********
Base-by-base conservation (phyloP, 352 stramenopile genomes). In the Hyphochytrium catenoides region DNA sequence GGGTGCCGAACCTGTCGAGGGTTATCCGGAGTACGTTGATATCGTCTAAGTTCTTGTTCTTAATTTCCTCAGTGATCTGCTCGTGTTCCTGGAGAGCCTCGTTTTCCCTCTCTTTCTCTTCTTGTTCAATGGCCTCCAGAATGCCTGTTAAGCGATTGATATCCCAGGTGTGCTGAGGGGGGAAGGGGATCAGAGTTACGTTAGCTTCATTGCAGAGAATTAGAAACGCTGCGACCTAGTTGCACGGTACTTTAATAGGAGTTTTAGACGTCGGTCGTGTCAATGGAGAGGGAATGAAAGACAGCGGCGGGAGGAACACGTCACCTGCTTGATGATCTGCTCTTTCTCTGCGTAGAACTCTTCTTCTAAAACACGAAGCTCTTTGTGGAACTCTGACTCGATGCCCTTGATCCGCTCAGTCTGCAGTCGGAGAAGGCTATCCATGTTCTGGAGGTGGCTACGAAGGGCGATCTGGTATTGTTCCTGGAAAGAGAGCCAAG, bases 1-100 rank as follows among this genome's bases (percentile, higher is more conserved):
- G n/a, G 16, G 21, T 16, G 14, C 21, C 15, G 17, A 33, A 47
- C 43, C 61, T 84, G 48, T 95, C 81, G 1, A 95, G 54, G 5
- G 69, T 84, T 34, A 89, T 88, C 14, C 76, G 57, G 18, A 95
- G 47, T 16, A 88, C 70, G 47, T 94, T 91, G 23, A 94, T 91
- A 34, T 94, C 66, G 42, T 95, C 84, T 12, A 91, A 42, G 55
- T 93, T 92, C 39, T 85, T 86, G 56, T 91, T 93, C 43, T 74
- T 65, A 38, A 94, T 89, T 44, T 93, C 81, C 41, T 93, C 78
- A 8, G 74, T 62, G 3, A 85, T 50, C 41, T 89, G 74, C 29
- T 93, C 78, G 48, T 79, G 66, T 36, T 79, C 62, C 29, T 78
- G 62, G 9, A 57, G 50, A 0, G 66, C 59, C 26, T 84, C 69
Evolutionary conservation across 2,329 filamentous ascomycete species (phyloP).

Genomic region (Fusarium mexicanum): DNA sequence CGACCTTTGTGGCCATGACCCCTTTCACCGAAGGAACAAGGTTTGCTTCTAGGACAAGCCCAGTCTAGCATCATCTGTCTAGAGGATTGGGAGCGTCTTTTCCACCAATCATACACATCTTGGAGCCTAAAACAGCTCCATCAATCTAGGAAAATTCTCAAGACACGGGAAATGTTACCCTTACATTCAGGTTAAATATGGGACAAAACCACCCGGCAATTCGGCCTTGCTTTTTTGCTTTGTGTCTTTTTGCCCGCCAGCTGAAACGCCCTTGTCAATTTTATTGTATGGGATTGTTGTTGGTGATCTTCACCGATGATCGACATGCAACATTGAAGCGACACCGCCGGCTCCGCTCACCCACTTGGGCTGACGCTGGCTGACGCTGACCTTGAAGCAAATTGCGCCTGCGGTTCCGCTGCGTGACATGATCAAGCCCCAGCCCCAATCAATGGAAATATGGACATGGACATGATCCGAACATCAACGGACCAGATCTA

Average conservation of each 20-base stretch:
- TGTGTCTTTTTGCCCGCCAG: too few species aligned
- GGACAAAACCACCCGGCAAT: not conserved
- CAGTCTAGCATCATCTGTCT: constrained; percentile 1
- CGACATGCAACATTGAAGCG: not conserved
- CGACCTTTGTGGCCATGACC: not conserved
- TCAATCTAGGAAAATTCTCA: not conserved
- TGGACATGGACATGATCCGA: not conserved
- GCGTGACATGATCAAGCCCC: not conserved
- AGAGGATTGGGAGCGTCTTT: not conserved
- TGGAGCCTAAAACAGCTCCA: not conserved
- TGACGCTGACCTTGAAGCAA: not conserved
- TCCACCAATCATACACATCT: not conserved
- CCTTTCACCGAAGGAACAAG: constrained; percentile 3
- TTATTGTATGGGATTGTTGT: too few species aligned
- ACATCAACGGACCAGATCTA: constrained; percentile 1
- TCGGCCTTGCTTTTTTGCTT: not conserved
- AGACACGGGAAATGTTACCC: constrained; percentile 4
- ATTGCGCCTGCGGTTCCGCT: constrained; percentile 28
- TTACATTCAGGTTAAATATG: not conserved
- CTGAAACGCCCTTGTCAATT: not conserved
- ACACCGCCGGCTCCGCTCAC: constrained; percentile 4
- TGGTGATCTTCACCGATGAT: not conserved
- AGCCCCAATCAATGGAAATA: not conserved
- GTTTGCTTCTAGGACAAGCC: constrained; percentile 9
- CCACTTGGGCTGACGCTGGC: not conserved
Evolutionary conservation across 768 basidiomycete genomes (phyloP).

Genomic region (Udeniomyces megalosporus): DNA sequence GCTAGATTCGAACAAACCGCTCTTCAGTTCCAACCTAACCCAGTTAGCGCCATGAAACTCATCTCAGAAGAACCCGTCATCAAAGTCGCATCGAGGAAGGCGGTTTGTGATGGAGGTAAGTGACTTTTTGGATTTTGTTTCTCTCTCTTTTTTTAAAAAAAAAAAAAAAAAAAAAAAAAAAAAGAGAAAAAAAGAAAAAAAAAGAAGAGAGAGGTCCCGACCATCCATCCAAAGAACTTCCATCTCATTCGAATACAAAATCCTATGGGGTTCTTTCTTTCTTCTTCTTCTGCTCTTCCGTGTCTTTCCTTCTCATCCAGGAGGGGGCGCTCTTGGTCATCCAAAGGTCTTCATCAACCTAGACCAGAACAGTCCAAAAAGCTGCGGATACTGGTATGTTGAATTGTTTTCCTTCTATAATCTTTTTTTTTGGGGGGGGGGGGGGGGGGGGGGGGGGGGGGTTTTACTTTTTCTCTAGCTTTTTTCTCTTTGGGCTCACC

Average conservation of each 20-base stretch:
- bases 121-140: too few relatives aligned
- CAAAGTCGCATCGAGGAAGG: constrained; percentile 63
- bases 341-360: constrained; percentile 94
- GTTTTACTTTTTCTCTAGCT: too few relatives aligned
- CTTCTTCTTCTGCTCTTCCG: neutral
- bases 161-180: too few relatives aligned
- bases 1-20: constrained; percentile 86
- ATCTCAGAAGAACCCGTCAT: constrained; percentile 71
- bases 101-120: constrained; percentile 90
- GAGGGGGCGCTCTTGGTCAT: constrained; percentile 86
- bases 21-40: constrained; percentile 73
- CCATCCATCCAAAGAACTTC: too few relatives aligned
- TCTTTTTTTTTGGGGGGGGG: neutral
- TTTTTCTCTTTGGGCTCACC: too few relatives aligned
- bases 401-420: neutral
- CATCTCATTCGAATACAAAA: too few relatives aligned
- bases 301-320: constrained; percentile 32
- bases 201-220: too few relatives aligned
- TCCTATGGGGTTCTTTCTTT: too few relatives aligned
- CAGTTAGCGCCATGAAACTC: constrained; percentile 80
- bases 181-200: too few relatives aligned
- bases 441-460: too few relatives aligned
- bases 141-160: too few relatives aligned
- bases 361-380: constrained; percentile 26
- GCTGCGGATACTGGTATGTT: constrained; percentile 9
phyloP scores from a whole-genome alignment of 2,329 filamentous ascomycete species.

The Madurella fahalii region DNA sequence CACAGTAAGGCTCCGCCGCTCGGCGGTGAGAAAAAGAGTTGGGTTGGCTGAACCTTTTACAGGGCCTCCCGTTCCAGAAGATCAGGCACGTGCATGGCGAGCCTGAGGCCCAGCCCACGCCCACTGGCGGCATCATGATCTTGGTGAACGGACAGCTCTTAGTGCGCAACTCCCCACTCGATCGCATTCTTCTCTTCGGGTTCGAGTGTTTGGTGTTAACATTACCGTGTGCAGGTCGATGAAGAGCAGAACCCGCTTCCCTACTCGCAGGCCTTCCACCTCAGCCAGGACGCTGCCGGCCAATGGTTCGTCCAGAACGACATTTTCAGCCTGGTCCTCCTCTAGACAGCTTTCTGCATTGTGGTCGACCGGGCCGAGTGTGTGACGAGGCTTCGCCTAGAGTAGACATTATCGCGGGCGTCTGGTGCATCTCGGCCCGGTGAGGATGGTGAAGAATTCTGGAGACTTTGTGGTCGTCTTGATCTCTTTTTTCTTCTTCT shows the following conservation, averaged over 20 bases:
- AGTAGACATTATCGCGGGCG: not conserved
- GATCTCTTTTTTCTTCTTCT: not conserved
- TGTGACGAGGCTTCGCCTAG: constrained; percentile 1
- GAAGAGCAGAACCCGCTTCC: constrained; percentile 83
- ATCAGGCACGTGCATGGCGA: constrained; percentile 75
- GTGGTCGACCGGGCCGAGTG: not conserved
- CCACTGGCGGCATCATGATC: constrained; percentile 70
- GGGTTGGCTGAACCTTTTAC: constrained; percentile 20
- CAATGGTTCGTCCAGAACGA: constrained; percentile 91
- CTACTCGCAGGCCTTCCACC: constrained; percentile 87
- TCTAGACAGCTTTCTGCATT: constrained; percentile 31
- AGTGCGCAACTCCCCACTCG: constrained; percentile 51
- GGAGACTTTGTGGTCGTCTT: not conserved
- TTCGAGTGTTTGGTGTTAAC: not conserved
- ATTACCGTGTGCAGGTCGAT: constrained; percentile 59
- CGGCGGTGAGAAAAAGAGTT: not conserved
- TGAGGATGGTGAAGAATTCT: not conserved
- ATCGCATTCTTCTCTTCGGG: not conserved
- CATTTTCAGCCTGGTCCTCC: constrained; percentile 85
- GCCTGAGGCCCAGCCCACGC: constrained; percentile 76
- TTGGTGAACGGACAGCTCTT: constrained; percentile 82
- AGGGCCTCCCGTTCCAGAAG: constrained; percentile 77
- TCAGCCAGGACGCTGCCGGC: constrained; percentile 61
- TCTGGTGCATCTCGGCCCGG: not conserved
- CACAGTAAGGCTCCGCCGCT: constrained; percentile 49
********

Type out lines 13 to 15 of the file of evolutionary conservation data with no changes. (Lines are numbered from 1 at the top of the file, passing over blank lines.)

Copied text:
Genomic region (Fusarium mexicanum): DNA sequence CGACCTTTGTGGCCATGACCCCTTTCACCGAAGGAACAAGGTTTGCTTCTAGGACAAGCCCAGTCTAGCATCATCTGTCTAGAGGATTGGGAGCGTCTTTTCCACCAATCATACACATCTTGGAGCCTAAAACAGCTCCATCAATCTAGGAAAATTCTCAAGACACGGGAAATGTTACCCTTACATTCAGGTTAAATATGGGACAAAACCACCCGGCAATTCGGCCTTGCTTTTTTGCTTTGTGTCTTTTTGCCCGCCAGCTGAAACGCCCTTGTCAATTTTATTGTATGGGATTGTTGTTGGTGATCTTCACCGATGATCGACATGCAACATTGAAGCGACACCGCCGGCTCCGCTCACCCACTTGGGCTGACGCTGGCTGACGCTGACCTTGAAGCAAATTGCGCCTGCGGTTCCGCTGCGTGACATGATCAAGCCCCAGCCCCAATCAATGGAAATATGGACATGGACATGATCCGAACATCAACGGACCAGATCTA

Average conservation of each 20-base stretch:
- TGTGTCTTTTTGCCCGCCAG: too few species aligned